by Yannis Ioannidis
Digital Libraries began as systems whose goal was to simulate the operation of traditional libraries for books and other text documents in digital form. Significant developments have been made since then, and Digital Libraries are now on their way to becoming 'Knowledge Commons'. These are pervasive systems at the centre of intellectual activity, facilitating communication and collaboration among scientists or the general public and synthesizing distributed multimedia documents, sensor data, and other information.
Digital Libraries represent the confluence of a variety of technical areas both within the field of informatics (eg data management and information retrieval), and outside it (eg library sciences and sociology). Early Digital Library efforts mostly focused on bridging some of the gaps between the constituent fields, defining `digital library functionality', and integrating solutions from each field into systems that support such functionality. These have resulted in several successful systems: researchers, educators, students and members of other communities now continuously search Digital Libraries for information as part of their daily routines, decision-making processes, or entertainment.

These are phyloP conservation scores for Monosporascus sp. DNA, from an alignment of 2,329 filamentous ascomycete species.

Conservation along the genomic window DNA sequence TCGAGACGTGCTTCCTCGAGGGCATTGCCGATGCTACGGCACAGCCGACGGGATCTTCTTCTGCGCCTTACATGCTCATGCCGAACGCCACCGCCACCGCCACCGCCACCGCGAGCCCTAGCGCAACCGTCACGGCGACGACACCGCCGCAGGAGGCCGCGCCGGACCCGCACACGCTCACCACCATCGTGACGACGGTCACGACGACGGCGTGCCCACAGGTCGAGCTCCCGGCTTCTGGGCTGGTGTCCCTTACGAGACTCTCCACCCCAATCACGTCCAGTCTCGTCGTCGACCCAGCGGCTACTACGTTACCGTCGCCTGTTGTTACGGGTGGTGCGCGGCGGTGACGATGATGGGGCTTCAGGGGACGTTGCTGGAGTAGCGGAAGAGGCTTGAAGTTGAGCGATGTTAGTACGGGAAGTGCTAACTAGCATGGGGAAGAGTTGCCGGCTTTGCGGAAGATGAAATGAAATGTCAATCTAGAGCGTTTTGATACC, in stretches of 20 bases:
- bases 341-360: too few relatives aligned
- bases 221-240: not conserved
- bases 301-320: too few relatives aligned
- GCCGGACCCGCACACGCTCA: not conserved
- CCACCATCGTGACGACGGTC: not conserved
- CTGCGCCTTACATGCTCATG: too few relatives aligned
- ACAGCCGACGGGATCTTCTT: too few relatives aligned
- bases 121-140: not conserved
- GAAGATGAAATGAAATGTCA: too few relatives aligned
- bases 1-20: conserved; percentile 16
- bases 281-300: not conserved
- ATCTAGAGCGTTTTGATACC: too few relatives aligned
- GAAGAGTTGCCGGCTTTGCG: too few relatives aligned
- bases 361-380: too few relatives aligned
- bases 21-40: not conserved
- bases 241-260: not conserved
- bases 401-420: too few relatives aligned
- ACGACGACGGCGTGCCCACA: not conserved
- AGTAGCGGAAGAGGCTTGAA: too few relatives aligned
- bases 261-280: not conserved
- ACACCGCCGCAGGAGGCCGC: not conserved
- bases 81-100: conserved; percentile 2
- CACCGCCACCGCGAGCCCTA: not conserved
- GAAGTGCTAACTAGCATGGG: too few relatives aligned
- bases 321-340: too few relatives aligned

Most current Digital Library systems share certain characteristics. They are content-centric, motivated by the need to organize and provide access to data and information. They concentrate on storage-centric functionality, mainly offering static storage and retrieval of information. They are specialized systems, built from scratch and tailored to the particular needs and characteristics of the data and users of their target environment, with little provision for generalization. They tend to operate in isolation, limiting the opportunities for large-scale analysis and global-scale information availability. Finally, they concentrate on material that is traditionally found in libraries, mostly related to cultural heritage. Hence, despite the undisputed advantages that current Digital Library systems offer compared to the pre-1990s era, the above restrictions limit the role that Digital Libraries can play in Knowledge Societies, which will serve as important educational nuclei in the future.
Together with the general community, the DELOS Network of Excellence on Digital Libraries has initiated a long journey from current Digital Libraries towards the vision of 'Knowledge Commons'. These will be environments that will impose no conceptual, logical, physical, temporal or personal borders or barriers on content. They will be the universal knowledge repositories and communication conduits of the future, common vehicles by which everyone will access, analyse, evaluate, enhance and exchange all forms of information. They will be indispensable tools in the daily personal and professional lives of people, allowing everyone to advance their knowledge, professions and roles in society. They will be accessible at any time and from anywhere, and will offer a user-friendly, multi-modal, efficient and effective interaction and exploration environment.